A stock with a low price-to-book (PB) ratio is cheap, based on the price of acquiring its book equity. This factor does not take the earnings power of the company into consideration and relies on the assets and liabilities of the company being fairly valued. The price-to-book value was a favorite tool of Benjamin Graham and other earlier value investors. In spite of its shortcomings, PB is a strong factor in generating market outperformance, and also works well with other factors as you will see later.
Investors who believe PB is an important factor when looking for bargains would be correct. It certainly is for the mid cap companies, with Q1 generating market outperformance of 12,1% pa, and Q5 underperforming the market by 8,5 % pa. For the other company sizes, the factor is less strong. However, for all three company sizes it led to market outperformance between 66% and 75% of the time over the 12-year test period.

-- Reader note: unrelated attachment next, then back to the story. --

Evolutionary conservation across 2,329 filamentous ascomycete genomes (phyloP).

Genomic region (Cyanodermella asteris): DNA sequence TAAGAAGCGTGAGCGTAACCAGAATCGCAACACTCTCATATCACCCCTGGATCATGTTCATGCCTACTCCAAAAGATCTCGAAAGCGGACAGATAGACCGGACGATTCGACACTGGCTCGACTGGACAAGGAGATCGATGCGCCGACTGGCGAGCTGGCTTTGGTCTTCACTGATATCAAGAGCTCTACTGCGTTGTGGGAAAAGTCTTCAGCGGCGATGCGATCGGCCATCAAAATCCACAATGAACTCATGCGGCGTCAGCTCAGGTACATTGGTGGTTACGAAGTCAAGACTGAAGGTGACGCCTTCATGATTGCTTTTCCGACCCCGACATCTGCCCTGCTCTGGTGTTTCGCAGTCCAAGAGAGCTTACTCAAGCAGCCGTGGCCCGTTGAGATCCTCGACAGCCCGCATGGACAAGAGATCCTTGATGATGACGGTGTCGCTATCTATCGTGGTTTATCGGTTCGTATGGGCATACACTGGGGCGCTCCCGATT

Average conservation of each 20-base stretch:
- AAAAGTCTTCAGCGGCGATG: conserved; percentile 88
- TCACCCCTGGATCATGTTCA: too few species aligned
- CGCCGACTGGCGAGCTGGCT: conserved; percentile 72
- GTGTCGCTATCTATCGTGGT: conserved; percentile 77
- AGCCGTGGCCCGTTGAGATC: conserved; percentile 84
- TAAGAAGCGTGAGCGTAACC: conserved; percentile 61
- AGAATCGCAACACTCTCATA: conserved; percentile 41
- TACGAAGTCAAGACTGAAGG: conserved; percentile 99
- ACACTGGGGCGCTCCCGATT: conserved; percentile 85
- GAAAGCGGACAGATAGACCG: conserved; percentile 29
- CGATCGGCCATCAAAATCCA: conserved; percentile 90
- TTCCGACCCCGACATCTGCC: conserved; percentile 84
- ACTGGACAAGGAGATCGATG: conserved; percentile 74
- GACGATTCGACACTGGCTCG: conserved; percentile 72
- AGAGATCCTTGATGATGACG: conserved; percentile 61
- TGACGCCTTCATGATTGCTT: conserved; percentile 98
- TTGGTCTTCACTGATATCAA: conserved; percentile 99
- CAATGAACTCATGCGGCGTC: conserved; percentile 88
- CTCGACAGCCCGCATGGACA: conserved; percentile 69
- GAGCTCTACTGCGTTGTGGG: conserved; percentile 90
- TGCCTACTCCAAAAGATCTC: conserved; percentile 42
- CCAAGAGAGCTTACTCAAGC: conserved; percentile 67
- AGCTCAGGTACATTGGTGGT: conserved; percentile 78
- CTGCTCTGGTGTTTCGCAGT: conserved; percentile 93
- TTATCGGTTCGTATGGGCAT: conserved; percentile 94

Of all the single factors we tested, a low PB strategy applied to mid cap companies led to the highest return of 400,3% over 12 years. That was nearly 370% better than the market portfolio. It did not work as well for large cap companies, returning only 203,6%, and was even less successful when applied to small companies, leading to a 172,5% return. So over the 12 years tested you would have been well rewarded if you used only a low price-to-book strategy.